Honour thy father and thy mother

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It’s interesting to read modern alternatives to the Ten Commandments.  Their silence on the subject of God is deafening.  Few people today see God as having anything to do with the “Good Life.”   Maybe that’s not surprising.  But what’s also consistently absent are expectations about family commitments.  In fact committed relationships of any kind are forgotten.  Respect and honesty and tolerance in general are trumpeted loudly, but not actual obligations towards particular human beings.

But the trouble is, as Linus says, “I love mankind, it’s people I can’t stand.”  We can easily nurse a sentiment of goodwill towards humanity.  But loving our neighbour – the person who actually crosses our path – that’s where we constantly fail.  And that’s what we actually need if all our talk about loving the world is to take flesh.  We don’t need more love for the world.  We need to love the actual people in our lives.

And so the actual ten commandments will strike us as very different to how we usually think.  And different even to how Christians generally think.

Sometimes Christians want to cite the ten commandments as a common sense morality that could be detached from the God who gave them.  They’d like to argue that the whole world not only can agree on them but that it pretty much has.  They claim that the law written on these tablets of stone is some “natural law”, known by all (deep down at least).

Yet in reality these are particular commands from a particular God to a particular people.   And the prohibitions on killing, stealing, lying, etc, flow out of the particular Lord He happens to be.

On Mount Sinai the unseen LORD begins by stating how particular He is – “I am the LORD thy God, which have brought thee out of the land of Egypt, out of the house of bondage.”  (Exodus 20:2)  And His first three words to His people are strictly theological:

1. Have no other gods before my Presence (i.e. my Son)

2. Do not bow down to or serve any other gods.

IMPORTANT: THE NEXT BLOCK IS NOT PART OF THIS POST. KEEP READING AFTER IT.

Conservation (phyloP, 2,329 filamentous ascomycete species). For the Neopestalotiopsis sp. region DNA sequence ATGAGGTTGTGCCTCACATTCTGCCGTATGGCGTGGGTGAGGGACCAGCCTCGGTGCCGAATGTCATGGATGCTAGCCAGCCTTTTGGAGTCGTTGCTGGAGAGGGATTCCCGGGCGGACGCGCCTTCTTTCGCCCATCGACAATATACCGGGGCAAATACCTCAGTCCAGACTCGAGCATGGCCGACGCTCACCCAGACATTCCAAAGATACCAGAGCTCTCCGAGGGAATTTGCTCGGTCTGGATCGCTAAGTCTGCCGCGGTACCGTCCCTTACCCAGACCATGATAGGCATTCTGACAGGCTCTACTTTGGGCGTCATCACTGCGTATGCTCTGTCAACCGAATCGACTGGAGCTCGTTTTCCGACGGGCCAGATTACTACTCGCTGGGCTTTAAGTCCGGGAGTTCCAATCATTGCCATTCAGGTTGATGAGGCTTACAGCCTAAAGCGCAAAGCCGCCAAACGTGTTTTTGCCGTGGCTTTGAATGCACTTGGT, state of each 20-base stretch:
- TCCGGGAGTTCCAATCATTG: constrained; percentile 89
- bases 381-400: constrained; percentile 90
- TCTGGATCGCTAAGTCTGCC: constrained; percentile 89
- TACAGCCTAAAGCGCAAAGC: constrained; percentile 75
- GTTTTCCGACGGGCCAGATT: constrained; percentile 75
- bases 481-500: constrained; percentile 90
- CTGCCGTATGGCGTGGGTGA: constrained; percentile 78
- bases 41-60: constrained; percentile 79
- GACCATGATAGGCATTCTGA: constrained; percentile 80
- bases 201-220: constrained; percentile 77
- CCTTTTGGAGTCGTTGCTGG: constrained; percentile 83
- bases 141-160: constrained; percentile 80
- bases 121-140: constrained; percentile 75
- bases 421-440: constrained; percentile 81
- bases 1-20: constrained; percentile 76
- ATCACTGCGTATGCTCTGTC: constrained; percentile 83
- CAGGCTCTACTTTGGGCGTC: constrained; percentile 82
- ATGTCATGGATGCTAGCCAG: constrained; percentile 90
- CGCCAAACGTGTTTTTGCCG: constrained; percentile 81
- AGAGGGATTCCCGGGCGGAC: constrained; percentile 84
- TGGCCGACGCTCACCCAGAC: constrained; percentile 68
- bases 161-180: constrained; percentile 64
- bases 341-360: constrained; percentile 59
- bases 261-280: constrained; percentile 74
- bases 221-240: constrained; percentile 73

3.  Do not carry my name vainly.

Then straight away we reach the fourth command: Sabbath – a Jewish observance if ever there was one.  And together these first four commands (often known as “the first table”) are the foundation for the last six.  Particular love for this particular covenant God comes first.  And then we come to the “second table” – love for others.

After securing our faithful devotion He tells us exactly how our religious devotion should work out in everyday life.  We will honour our parents.

Honour thy father and thy mother: that thy days may be long upon the land which the LORD thy God giveth thee. (Exodus 20:12)

The very first command regarding love of people makes it unavoidably concrete.  Not everyone has a spouse or siblings or even a neighbour.  Everyone has a mother and father.  And so our Heavenly Father says “Start there.”  Not with an abstract love for humanity but with those relations closest to you.  No-one can claim some kind of religious dualism – loving God but not loving people.  The two are absolutely entwined.

As the Apostle Paul will say, God the Father is He “of whom the whole family [on] … earth is named.”  (Ephesians 3:15)  Therefore to honour our heavenly Parent we must honour our earthly parents.

Conversely, if we fail to honour our earthly parents it’s a sign we are out of sorts with God.

In Romans 1, Paul reveals a litany of sins.  He says of the human race estranged from God:

Being filled with all unrighteousness, fornication, wickedness, covetousness, maliciousness; full of envy, murder, debate, deceit, malignity; whisperers, Backbiters, haters of God, despiteful, proud, boasters, inventors of evil things, disobedient to parents.  (Romans 1:30)

We probably don’t think “disobedient to parents” belongs on that list along with all the other crimes.  But for Paul it summarizes what’s wrong with the human heart.  Our natural inclination towards childish rebellion is chilling when you think about it.  Before we’ve even learnt language we rebel in all sorts of ways against those who have begotten us.  They are the reason we live and yet innately we display a mad mistrust of those to whom we owe our existence. Dishonour of parents is a symptom of our dishonouring of God.

But the Good Life is different.  The Good Life – as lived by Jesus – loves our heavenly Parent and honours our earthly ones.  At the beginning and end of His life Jesus showed what this will look like (Luke 2:49-52; John 19:26-27).

The saying is almost true:  Charity doesn’t quite start in the home.  It starts in heaven.  But when the life and love of Jesus gets into us, the first place on earth it will manifest is in practical service of our nearest and dearest.

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